Introduction

Subarachnoid hemorrhage (SAH) is a devastating and life-threatening cerebrovascular disease with high morbidity and mortality and remains a serious problem worldwide. This stroke subtype is up to 10%–15% fatality in patients before they reach to hospital (Nichols et al., 2018). Although increasingly early diagnosis with brain imaging and neurosurgical interventions are available, 8%–20% of the victims were permanently disabled (van Gijn et al., 2007; Nieuwkamp et al., 2009). SAH mainly affects middle-aged patients and leads to disability, resulting in a high socioeconomic burden (Lapchak and Zhang, 2017).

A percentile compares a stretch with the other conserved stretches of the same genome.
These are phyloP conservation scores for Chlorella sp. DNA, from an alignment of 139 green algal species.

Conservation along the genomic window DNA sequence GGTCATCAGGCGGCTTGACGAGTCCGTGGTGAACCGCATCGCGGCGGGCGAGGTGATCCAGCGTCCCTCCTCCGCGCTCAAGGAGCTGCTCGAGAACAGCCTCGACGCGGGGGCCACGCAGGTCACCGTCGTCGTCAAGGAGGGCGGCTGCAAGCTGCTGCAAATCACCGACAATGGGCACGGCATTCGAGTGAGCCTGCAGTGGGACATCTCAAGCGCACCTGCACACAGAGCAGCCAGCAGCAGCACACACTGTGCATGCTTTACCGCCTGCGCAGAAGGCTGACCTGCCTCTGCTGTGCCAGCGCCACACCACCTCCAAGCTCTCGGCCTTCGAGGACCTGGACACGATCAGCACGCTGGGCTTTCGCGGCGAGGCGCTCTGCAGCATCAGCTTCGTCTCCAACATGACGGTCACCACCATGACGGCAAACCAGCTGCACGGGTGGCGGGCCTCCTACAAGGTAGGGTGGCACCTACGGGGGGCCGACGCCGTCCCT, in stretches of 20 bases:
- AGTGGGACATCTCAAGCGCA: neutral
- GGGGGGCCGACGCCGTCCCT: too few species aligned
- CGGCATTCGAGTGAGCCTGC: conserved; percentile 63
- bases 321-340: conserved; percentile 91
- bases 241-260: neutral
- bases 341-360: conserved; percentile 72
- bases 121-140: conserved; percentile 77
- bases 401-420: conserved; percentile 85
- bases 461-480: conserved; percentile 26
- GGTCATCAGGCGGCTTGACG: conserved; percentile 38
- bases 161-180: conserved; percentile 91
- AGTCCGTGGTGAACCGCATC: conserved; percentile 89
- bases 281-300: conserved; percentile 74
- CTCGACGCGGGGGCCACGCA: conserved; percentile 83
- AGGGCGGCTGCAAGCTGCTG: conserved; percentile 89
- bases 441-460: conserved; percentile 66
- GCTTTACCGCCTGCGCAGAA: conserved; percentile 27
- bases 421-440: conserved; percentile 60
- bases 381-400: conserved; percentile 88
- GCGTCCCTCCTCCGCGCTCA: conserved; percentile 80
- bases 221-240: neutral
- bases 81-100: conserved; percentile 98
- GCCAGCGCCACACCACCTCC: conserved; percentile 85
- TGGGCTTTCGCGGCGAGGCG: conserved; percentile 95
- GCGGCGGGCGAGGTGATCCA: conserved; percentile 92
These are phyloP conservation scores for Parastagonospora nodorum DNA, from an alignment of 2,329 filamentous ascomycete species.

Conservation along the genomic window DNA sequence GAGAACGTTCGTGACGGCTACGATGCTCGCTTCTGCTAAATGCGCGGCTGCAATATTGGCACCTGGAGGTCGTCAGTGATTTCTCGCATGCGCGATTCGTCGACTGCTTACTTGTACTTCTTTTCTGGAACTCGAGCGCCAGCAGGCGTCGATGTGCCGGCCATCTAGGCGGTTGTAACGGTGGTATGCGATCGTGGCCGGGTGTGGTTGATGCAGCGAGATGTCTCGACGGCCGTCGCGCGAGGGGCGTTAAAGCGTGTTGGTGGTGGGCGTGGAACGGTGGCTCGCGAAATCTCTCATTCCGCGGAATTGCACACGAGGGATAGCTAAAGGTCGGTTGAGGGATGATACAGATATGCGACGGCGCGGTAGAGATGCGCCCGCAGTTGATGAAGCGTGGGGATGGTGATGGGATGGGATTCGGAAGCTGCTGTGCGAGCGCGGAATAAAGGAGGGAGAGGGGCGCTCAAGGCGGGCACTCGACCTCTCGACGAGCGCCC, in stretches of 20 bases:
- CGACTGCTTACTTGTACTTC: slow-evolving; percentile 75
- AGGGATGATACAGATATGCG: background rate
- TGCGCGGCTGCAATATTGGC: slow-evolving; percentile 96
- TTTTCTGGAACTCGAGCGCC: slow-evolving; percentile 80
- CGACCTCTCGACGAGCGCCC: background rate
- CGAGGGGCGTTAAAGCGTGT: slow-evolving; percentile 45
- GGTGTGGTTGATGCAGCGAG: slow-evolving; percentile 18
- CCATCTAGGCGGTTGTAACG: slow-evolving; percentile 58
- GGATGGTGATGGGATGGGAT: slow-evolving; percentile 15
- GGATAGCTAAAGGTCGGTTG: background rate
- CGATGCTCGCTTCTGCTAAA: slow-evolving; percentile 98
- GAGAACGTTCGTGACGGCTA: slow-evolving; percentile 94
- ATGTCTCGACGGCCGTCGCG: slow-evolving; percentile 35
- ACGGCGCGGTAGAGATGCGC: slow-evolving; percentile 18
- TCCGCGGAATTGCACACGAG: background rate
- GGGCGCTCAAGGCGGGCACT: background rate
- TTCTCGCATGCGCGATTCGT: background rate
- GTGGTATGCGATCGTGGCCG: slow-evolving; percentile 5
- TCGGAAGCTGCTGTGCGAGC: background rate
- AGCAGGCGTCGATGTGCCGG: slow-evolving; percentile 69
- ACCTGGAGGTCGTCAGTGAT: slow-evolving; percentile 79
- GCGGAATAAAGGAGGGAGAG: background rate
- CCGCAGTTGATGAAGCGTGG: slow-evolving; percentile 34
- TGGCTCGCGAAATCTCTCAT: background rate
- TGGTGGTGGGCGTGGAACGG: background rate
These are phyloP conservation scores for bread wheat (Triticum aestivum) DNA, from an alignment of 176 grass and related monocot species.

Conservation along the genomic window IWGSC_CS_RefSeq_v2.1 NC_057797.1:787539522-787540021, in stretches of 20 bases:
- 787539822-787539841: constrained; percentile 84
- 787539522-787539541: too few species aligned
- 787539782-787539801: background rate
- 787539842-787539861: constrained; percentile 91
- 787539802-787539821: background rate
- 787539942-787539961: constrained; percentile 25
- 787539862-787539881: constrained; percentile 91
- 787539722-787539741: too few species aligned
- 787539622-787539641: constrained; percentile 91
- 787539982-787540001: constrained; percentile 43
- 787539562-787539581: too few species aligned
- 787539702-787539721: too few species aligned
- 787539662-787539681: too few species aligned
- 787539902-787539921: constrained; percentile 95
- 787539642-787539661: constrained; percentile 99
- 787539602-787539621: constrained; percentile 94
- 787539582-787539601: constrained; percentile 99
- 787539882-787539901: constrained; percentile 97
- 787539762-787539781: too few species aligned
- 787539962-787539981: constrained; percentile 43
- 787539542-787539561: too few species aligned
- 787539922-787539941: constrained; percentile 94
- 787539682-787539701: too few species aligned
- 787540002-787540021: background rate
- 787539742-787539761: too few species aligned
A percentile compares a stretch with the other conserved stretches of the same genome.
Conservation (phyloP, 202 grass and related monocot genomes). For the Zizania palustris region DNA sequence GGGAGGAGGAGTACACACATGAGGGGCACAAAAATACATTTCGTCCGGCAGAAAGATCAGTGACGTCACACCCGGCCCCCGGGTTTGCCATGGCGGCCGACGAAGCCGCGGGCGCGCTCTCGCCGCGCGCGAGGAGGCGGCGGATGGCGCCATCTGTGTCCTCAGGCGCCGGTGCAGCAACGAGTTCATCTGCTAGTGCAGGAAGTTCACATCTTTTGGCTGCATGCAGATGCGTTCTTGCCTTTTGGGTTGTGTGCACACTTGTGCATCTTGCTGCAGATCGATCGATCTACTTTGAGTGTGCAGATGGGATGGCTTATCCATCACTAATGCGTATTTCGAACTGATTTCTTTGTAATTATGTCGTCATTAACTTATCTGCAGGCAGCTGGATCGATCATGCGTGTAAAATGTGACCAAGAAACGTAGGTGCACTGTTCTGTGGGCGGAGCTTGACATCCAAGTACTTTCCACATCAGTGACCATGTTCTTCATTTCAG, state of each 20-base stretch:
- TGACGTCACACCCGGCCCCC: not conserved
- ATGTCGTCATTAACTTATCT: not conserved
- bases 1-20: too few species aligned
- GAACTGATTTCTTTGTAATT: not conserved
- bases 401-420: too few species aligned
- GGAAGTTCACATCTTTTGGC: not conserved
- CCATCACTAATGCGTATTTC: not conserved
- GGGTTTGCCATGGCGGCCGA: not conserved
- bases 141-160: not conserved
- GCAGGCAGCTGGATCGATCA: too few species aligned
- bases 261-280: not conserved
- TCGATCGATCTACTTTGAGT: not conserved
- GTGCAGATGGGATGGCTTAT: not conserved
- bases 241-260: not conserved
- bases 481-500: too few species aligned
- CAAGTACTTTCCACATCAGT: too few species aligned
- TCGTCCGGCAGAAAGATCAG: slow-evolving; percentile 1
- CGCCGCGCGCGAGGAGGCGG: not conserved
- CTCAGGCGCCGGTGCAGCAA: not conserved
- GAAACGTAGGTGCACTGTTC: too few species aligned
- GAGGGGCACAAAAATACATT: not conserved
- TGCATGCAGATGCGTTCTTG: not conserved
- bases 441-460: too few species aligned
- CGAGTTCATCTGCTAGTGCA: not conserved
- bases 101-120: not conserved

Neuronal death is the principal consequence of SAH-associated pathology. Although neurogenesis was once thought to be absent in the adult brain, it has recently been shown to occur continuously in the subgranular (SGZ) and subventricular (SVZ) zones of the hippocampal dentate gyrus (DG) and the walls of the lateral ventricles, respectively (Arai et al., 2011). As a part of neurovascular remodeling, neurogenesis mainly occurs days to weeks after stroke, depending on the crosstalk between neurons, astrocytes, endothelial cells and glia (Xing et al., 2012). Brain-derived neurotropic factor (BDNF) is one of the most important trophic factors promoting neurogenesis when present in the microenvironment. BDNF has been shown to play essential roles in inducing neuronal progenitor cell proliferation and angiogenesis, promoting blood-brain barrier (BBB) reconstruction and tissue remodeling, and improving neurological function after brain injury (Kromer, 1987; Nagahara and Tuszynski, 2011; Xing et al., 2012; Grande et al., 2013).